For the study, indicators of infrastructure development in the field of health care, education and sports were used. The choice of groups of indicators is due, firstly, to the objectivity of the data, while public administration indicators are relatively subjective, and their assessment is the topic of additional research. Vasilyeva et al. (2020) assessed the impact of a number of economic factors, including GDP growth on the Social Sector Institutional Development Index, of which the social infrastructure indicator is a component. Kalachevska (2018) in the set of indicators for the assessment of models for rural development includes budget healthcare expenses, hospital accessibility, budget expenses for education, however, the amount of expenses is an indicator that does not always correlate with the actual state of the infrastructure, so it is more rational to use indicators of the availability and accessibility of social infrastructure facilities. This approach is applied in the work of Miłek (2018) when analyzing the infrastructural development of Polish regions. Petronela (2016) provides data that more highly developed countries have a larger share of the cultural sector in GDP, noting the importance of cultural development for countries both in terms of national identity and in terms of generating income from tourism activities. Zilberstein et al. (2018) assesses the economic performance of the sports industry, but only on the example of the Southern Federal District and without reference to the development indicators of the entire macro-region.

Research Questions

The approach of Eremeeva et al. (2019) is based on an analysis of the aggregate indicators of health, education, science and housing for 14 regions of the Russian Federation. This approach was proposed for ranking these regions by the level of social infrastructure development. In this case, the general picture of social infrastructure is determined, but the question remains, how exactly the factors of social infrastructure influence regional development. Our study's issue is to define the influence of individual factors on the regional economy, depending on the level of development of social infrastructure facilities. For the analysis of social infrastructure it is more rational to understand its impact as an index that can be used as a multiplier to the production function, which (abstracting from the production infrastructure) takes the form:

Y=AKαLβ I(1)

Where I is the coefficient of influence of social infrastructure, defined by mathematical mean of factors studied.

The coefficient of social infrastructure has a double influence on the production function. On the one hand, the services created by the objects of this infrastructure create added value and are a direct component of the GRP. These services have a qualitative impact on labour, ensuring its effective recovery. So the availability of effective health care and places to maintain physical fitness provides an improved quality of life and, higher productivity.

Purpose of the Study

The purpose of this study is to assess the influence coefficient of social infrastructure. We suppose it has a double influence on the production function. On the one hand, the services created by the objects of this infrastructure create added value and are a direct component of the GRP. These services have a qualitative impact on labour, ensuring their active recovery. So the availability of an adequate health care system and places to maintain physical fitness provides an improved quality of life and, higher productivity.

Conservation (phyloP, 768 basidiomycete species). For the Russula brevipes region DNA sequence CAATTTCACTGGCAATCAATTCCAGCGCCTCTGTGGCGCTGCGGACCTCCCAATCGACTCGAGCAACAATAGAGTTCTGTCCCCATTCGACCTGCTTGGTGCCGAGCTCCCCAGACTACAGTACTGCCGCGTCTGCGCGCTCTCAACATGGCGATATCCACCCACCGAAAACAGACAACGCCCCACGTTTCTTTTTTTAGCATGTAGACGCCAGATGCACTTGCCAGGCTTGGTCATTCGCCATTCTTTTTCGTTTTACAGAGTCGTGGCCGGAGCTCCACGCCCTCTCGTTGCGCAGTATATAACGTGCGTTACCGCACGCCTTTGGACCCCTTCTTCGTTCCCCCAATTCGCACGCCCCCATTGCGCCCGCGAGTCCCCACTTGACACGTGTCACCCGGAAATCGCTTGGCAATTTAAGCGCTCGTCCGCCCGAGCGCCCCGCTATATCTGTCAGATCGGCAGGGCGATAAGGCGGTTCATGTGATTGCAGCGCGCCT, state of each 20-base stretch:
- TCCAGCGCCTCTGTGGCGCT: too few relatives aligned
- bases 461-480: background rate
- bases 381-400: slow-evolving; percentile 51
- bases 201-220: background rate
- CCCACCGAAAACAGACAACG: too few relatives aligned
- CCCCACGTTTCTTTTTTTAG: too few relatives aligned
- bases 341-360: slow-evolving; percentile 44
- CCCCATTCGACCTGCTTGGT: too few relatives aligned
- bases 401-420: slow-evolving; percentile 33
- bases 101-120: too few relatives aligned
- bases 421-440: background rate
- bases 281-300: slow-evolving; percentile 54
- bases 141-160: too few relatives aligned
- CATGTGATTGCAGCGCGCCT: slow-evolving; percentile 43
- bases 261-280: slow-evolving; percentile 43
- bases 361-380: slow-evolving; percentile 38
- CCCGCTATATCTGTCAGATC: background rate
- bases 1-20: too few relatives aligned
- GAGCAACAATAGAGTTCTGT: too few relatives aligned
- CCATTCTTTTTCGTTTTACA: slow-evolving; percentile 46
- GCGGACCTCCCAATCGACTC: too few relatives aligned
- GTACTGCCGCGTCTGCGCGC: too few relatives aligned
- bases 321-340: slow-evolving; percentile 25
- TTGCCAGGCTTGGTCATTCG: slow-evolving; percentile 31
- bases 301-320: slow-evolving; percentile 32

Research Methods

Since the influence of social infrastructure facilities can be interrelated and have a different effect on regions' economic development, depending on the degree of their development and specificity, it is rational to research in the regional context. In this regard, in a sample used, the regions were grouped according to the similarity of social infrastructure development.

During the study, we used the Louvain clustering method of the Orange data analysis package to identify regions similar in economic development, taking into account the impact of social infrastructure. For each of the identified clusters, we performed a panel analysis using the OLS method of Gretl package to find the infrastructure factors influencing clusters' economic development.

The initial model of the study implied that the impact on GDP growth is provided by capital gains and employment and some of the infrastructural factors. The assessment of the impact of the following social infrastructure objects on the economic development of the region implied the following basic formula:

lgGRP=lg_Capital+lg_Employed + Preschool+ Noned+ Collstud+ Univstud+ Colleges+Univstate+ Theatervis+ Museumvis+ Pop_per_doc+ Сlinicsperday+ Clinics+ Pools+ Sportgrounds+ Gyms+ε (2)

where Preschool is the coverage of children aged 1-6 years by preschool educational institutions, per cent;

Noned is the number of children and adolescents aged 7-18 years, not studying in educational institutions, per 10,000 of the corresponding age;

Collstud is the number of students of state (municipal) institutions of secondary vocational education;

Univstud is the number of students at state (municipal) higher education institutions, thousand people;

Colleges is the number of state and municipal educational institutions of secondary vocational education (unit);

Univstate is the number of state (municipal) institutions of higher education (unit);

Theatervis the number of theatre visits thousand people;

Museumvis the number of museum visits thousand people;

Clinicsperday is the number of visits to the clinic per shift (one thousand visits per shift)

Clinics number of outpatient clinics (unit);

Pop_per_doc is the Population per doctor (person);

Pools is the number of swimming pools (unit);

Sportground is the number of plane sports facilities (thousand units);

Gyms is the number of gyms (thousand units);

l_Employment is the logarithm of the employees number;

l_Capital is the logarithm of the capital available;

l_GRP is the logarithm gross regional product;

ε is the noise that captures all other factors which influence the dependent variable other than the regressors.